This post marks the official opening of the mini-polymath3 project to solve a problem from the 2011 IMO. I have decided to use Q2, in part to see how the polymath format would cope with a more geometrically themed problem.

Problem 2.Let be a finite set of at least two points in the plane. Assume that no three points of are collinear. Awindmillis a process that starts with a line going through a single point . The line rotates clockwise about the pivot until the first time that the line meets some other point belonging to . This point takes over as the new pivot, and the line now rotates clockwise about , until it next meets a point of . This process continues indefinitely.Show that we can choose a point in and a line going through such that the resulting windmill uses each point of as a pivot infinitely many times.

The comments to this post shall serve as the research thread for the project, in which participants are encouraged to post their thoughts and comments on the problem, even if (or especially if) they are only partially conclusive. Participants are also encouraged to visit the discussion thread for this project, and also to visit and work on the wiki page to organise the progress made so far.

This project will follow the general polymath rules. In particular:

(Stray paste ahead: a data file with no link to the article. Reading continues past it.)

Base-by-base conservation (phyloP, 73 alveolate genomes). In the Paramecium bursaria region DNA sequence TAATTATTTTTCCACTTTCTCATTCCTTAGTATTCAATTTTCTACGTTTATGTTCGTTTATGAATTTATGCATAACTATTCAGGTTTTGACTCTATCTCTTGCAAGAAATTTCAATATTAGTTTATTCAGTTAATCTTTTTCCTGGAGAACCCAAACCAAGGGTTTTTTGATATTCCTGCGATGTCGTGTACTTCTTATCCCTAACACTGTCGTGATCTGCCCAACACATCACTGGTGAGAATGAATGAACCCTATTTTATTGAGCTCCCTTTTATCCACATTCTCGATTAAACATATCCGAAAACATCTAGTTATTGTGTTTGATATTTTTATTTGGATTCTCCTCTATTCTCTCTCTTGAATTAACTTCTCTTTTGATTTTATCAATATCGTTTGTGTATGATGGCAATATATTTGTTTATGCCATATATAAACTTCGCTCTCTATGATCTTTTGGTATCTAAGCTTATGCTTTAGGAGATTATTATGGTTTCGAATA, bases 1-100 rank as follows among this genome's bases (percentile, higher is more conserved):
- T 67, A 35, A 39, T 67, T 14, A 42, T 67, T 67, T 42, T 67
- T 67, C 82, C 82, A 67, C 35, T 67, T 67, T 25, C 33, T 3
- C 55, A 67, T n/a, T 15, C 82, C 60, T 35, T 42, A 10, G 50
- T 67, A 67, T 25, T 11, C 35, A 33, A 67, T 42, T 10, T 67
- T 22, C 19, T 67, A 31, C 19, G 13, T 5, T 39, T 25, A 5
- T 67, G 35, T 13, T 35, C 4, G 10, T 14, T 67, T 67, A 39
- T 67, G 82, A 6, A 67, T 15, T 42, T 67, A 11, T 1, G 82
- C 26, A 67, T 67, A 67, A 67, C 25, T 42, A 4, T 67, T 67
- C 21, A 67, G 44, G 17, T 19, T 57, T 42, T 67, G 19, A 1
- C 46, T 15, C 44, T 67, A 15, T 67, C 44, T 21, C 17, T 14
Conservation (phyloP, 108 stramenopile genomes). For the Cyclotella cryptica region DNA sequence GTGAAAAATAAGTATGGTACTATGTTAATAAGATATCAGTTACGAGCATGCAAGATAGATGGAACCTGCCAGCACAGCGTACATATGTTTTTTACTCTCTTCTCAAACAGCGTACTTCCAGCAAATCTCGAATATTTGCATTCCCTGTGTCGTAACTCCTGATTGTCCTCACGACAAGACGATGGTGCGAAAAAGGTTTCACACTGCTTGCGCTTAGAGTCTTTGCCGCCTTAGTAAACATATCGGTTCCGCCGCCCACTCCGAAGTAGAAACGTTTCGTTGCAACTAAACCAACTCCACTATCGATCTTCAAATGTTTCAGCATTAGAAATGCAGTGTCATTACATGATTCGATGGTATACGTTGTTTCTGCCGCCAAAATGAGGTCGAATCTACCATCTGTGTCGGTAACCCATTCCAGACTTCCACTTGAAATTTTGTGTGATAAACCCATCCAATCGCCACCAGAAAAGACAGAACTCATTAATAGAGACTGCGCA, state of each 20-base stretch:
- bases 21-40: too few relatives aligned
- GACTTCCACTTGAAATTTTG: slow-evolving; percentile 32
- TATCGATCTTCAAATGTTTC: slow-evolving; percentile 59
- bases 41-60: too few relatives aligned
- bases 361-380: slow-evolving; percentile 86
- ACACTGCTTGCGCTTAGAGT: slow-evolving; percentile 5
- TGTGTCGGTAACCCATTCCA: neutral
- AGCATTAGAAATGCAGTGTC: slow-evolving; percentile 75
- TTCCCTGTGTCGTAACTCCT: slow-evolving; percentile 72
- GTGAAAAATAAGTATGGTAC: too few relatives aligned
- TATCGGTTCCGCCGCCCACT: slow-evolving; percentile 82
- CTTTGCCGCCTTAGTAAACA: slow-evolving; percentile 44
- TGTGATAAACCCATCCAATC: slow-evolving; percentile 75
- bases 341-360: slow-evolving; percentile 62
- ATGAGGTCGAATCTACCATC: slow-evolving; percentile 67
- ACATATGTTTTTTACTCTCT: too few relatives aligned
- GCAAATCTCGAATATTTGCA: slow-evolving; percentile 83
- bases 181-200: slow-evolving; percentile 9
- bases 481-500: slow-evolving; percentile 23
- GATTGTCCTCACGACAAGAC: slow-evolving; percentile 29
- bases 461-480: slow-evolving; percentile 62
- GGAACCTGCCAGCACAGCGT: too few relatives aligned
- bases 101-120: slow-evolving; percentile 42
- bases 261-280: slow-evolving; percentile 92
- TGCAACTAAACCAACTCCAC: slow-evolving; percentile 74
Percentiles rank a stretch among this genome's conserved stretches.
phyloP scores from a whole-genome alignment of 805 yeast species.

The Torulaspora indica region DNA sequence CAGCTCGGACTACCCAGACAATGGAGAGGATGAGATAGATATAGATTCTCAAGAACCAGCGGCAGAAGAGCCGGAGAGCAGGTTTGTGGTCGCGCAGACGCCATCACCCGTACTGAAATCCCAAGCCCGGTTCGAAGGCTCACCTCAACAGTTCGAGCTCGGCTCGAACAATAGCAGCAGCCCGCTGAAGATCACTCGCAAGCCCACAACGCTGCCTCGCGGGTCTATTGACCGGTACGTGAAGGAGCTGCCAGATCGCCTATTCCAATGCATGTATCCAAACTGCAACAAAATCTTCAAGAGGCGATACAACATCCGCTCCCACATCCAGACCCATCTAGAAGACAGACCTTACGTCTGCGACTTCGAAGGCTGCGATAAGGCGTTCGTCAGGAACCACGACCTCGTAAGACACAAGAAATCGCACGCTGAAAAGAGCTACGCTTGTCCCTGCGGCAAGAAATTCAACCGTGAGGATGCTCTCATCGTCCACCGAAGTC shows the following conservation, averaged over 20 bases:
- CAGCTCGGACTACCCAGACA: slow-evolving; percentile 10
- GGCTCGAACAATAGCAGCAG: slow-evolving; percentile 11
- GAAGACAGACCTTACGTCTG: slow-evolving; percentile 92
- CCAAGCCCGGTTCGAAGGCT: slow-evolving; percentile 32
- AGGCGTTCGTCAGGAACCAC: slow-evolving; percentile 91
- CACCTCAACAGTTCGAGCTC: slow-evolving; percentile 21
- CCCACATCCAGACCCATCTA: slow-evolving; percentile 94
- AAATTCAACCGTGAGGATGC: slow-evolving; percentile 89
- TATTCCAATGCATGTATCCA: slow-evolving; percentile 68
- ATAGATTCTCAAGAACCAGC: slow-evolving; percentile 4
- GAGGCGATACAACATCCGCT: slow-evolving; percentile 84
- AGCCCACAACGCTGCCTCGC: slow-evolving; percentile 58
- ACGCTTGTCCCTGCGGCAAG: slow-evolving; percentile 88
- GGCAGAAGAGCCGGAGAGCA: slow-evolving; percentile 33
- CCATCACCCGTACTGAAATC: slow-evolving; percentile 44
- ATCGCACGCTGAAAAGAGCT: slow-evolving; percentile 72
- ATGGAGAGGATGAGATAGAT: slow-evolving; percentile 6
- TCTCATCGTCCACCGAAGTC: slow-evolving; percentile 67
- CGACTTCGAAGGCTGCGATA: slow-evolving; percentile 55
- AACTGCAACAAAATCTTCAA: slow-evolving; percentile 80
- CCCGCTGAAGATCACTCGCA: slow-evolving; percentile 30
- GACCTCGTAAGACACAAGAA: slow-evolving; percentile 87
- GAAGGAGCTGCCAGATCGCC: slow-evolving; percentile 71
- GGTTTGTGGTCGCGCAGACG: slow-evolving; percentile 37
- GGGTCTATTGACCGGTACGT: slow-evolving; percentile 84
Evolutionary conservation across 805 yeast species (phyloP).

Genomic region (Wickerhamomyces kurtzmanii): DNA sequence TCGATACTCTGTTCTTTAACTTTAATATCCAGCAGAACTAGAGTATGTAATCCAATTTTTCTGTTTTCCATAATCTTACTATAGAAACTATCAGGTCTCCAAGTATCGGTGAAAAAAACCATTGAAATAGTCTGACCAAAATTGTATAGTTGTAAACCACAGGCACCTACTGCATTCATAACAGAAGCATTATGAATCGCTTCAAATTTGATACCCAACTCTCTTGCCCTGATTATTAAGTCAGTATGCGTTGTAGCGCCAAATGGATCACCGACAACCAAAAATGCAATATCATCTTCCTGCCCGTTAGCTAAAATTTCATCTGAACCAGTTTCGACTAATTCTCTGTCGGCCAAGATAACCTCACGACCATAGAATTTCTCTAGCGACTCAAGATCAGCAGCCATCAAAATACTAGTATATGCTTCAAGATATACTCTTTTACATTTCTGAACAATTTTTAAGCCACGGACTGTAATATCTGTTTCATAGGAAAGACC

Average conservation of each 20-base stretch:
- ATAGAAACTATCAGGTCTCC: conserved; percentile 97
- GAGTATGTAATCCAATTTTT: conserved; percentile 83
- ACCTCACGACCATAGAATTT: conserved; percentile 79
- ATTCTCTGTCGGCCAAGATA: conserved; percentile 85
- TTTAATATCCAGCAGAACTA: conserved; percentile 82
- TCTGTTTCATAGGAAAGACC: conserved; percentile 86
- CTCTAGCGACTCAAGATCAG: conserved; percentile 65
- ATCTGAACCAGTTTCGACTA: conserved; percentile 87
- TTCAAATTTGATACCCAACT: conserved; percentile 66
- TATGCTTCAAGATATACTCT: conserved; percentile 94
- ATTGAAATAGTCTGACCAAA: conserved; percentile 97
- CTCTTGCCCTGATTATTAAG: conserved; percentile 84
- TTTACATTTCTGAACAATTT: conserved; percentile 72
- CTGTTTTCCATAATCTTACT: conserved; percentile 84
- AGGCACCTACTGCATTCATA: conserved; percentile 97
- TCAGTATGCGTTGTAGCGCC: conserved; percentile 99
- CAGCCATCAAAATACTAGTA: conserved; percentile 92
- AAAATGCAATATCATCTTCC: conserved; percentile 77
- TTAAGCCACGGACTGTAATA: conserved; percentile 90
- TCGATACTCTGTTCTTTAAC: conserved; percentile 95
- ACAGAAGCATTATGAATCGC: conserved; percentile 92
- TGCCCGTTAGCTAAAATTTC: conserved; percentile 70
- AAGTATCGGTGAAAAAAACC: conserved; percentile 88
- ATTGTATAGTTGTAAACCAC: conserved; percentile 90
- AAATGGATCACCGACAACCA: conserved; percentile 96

**All are welcome.**Everyone (regardless of mathematical level) is welcome to participate. Even very simple or “obvious” comments, or comments that help clarify a previous observation, can be valuable.**No spoilers!**It is inevitable that solutions to this problem will become available on the internet very shortly. If you are intending to participate in this project, I ask that you refrain from looking up these solutions, and that those of you have already seen a solution to the problem refrain from giving out spoilers, until at least one solution has already been obtained organically from the project.**Not a race.**This is**not**intended to be a race between individuals; the purpose of the polymath experiment is to solve problems*collaboratively*rather than individually, by proceeding via a multitude of small observations and steps shared between all participants. If you find yourself tempted to work out the entire problem by yourself in isolation, I would request that you refrain from revealing any solutions you obtain in this manner until*after*the main project has reached at least one solution on its own.**Update the wiki.**Once the number of comments here becomes too large to easily digest at once, participants are encouraged to work on the wiki page to summarise the progress made so far, to help others get up to speed on the status of the project.**Metacomments go in the discussion thread.**Any non-research discussions regarding the project (e.g. organisational suggestions, or commentary on the current progress) should be made at the discussion thread.**Be polite and constructive, and make your comments as easy to understand as possible.**Bear in mind that the mathematical level and background of participants may vary widely.